International bestseller Jill Mansell delivers a hilarious and heartwarming tale about falling in love when you have opinionated kids
Love is a complicated thing…
Lottie Carlyle is happy enough. Living in a beautiful cottage with her two adorable—sometimes—kids in an idyllic village, on good terms with her ex-husband, and with friends all around, everything is going just fine. But when she meets her new boss, her peaceful world is thrown into delightful, exciting, and frustrating chaos. Tyler is perfect for Lottie, but her kids do not agree. To make matters worse, the handsome and mysterious Seb appears on the scene, intriguing—and distracting—Lottie and charming her children, making it more and more difficult for her to make up her mind…
“Very nicely done… Jill Mansell’s chorus of sharp-witted youth, shaking sticks at the foibles of their elders, is delightful.” —Daily Express
“A smashing read that both delights and surprises the reader.” —The Sun
Praise for Thinking of You
“Mansell is like a Michelin-rated chef: She may use common ingredients, but under her sure hand the results are deliciously superior.” —Kirkus
“Humorous, sometimes poignant... Her breezy style resembles that of Sophie Kinsella or Helen Fielding… readers will be delighted.” —Booklist
“Jill Mansell combines, humor, friendship, romance and betrayal... keeps you wanting more.” —Fresh Fiction
“Beyond the fun, faulted characters, Mansell has a gift for humorous and witty dialogue that will leave readers in stitches... Mansell excels at creating relationships that are dynamic and complicated.” —Savvy Verse and Wit
About Jill Mansell
With over 9 million copies sold, New York Times and USA Today bestselling author Jill Mansell writes irresistible and funny romantic tales for women in the tradition of Marian Keyes and Sophie Kinsella. She worked for many years at the Burden Neurological Hospital, Bristol, and now writes full time. She lives with her partner and their children in Bristol, England.
The lane that ran alongside the garden of Hestacombe House was narrow and banked high on both sides with poppies, cow parsley, and blackberry bushes. Turning left, Tyler Klein worked out, would lead you back up to the village of Hestacombe. Turning right took you down to the lake. As he took the right turn, Tyler heard the sound of running feet and giggling.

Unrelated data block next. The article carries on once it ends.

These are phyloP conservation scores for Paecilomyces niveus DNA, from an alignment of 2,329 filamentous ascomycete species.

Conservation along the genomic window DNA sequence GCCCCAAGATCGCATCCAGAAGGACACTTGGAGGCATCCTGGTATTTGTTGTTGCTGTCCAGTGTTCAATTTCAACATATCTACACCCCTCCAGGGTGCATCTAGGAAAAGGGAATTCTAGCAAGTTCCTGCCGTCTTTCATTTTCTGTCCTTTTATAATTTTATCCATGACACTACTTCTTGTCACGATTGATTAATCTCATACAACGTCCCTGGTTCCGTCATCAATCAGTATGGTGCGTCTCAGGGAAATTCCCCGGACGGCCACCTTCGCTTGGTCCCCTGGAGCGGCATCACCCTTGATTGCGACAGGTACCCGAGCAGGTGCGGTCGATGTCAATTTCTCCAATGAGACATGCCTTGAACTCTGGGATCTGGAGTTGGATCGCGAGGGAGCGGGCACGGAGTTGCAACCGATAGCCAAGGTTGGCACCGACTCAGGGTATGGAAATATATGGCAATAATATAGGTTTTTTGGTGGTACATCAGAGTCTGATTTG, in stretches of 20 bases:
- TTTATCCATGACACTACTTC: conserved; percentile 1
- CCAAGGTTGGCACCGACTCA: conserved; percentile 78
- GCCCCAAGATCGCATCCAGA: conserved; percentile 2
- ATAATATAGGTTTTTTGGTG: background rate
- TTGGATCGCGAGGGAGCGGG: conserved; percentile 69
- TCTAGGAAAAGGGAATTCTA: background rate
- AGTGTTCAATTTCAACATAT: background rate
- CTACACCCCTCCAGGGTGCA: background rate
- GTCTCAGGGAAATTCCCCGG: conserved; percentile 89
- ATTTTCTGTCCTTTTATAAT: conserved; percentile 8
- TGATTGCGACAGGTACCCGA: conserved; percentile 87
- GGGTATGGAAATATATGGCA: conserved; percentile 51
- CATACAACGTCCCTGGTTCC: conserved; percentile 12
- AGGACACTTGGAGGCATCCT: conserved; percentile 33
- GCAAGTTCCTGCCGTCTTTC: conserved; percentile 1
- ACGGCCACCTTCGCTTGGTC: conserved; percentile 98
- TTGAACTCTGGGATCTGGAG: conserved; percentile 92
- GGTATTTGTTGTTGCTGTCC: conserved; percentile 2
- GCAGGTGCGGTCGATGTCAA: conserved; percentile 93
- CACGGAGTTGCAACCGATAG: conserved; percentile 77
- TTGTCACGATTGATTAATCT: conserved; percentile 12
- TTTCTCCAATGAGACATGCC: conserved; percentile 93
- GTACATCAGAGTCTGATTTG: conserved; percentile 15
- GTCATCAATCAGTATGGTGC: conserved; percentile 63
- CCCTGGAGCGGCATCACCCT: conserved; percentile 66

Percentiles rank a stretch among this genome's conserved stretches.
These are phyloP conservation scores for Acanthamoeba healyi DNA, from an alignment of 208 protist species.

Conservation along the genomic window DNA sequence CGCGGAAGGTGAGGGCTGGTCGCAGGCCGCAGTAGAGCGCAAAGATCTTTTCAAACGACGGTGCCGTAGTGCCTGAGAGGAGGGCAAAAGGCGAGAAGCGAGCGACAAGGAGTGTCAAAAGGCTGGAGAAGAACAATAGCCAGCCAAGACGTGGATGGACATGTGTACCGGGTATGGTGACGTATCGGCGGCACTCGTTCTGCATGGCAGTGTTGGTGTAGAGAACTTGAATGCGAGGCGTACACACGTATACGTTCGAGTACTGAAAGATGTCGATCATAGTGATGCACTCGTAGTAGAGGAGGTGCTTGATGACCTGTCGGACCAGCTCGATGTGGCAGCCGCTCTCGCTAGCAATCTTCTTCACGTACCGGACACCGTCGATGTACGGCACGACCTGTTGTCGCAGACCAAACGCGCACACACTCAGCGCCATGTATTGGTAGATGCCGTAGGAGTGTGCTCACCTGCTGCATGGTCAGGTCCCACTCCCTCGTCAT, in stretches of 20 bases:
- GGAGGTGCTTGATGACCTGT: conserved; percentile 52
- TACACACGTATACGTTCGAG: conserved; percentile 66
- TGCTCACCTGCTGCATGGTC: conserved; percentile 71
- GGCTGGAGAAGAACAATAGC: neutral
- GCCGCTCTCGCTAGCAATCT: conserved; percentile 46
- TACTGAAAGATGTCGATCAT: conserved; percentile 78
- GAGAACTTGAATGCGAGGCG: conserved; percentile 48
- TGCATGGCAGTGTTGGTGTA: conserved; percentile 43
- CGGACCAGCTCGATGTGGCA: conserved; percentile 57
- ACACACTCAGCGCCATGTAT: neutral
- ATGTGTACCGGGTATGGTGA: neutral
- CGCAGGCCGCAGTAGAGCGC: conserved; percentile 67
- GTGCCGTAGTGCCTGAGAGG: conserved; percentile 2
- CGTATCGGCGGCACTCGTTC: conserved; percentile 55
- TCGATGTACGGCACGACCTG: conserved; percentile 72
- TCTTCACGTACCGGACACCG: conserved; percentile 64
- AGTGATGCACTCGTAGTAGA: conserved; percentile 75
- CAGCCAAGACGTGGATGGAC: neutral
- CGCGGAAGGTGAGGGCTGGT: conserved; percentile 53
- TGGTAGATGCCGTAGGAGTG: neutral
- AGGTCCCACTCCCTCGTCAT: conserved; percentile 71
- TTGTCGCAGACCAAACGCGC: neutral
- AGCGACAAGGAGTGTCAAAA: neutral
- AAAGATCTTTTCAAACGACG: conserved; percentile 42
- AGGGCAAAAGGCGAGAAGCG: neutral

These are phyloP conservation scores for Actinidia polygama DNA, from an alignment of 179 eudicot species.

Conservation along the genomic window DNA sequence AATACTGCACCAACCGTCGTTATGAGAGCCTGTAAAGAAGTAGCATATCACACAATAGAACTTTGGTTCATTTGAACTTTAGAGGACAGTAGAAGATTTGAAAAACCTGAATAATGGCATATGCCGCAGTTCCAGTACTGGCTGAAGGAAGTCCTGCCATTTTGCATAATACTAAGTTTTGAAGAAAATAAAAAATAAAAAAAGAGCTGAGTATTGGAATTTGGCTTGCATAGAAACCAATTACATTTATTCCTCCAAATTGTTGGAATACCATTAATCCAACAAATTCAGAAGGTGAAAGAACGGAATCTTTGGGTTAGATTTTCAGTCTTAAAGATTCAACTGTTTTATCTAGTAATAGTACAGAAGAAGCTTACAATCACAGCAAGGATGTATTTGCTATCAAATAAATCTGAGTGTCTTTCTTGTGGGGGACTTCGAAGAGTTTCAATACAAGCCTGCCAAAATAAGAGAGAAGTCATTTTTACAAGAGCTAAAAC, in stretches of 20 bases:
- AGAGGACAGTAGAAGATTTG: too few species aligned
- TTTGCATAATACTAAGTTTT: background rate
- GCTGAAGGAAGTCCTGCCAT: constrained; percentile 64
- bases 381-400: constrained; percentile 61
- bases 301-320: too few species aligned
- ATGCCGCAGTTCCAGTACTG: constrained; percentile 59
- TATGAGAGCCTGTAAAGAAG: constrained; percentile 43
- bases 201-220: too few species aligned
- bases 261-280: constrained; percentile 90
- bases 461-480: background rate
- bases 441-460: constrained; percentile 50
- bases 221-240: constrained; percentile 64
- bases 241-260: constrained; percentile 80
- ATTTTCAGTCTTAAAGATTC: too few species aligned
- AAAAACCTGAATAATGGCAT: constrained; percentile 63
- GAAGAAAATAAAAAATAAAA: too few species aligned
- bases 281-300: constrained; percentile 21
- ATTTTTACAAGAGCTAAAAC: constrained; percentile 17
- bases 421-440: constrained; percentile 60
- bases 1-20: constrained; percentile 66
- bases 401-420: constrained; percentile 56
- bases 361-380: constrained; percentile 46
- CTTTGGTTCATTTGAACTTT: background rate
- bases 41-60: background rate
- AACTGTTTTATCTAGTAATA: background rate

Rounding the first bend in the lane, he saw two small children twenty or thirty yards away, clambering over a stile. Dressed in shorts, T--shirts, and baseball caps, the one in front was carrying a rolled--up yellow-and-white-striped striped towel, while his companion clutched a haphazard bundle of clothes. Glancing up the lane and spotting Tyler, they giggled again and leaped down from the stile into the cornfield beyond. By the time he reached the stile they’d scurried out of sight, no doubt having taken some shortcut back to the village following their dip in the lake.
The lane opened out into a sandy clearing that sloped down to meet a small artificial beach. Freddie Masterson had had this constructed several years ago, chiefly for the benefit of visitors to his lakeside vacation cottages, but also—-as Tyler had just witnessed—-to be enjoyed by the inhabitants of Hestacombe. Shielding his eyes from the glare of the afternoon sun as it bounced off the lake, Tyler saw a girl in a bright turquoise bikini floating lazily on her back in the water. There was a faint unearthly wailing sound coming from somewhere he couldn’t quite place. Then the noise—-was it singing?—-stopped. Moments later, as Tyler watched, the girl turned onto her front and began to swim slowly back to shore.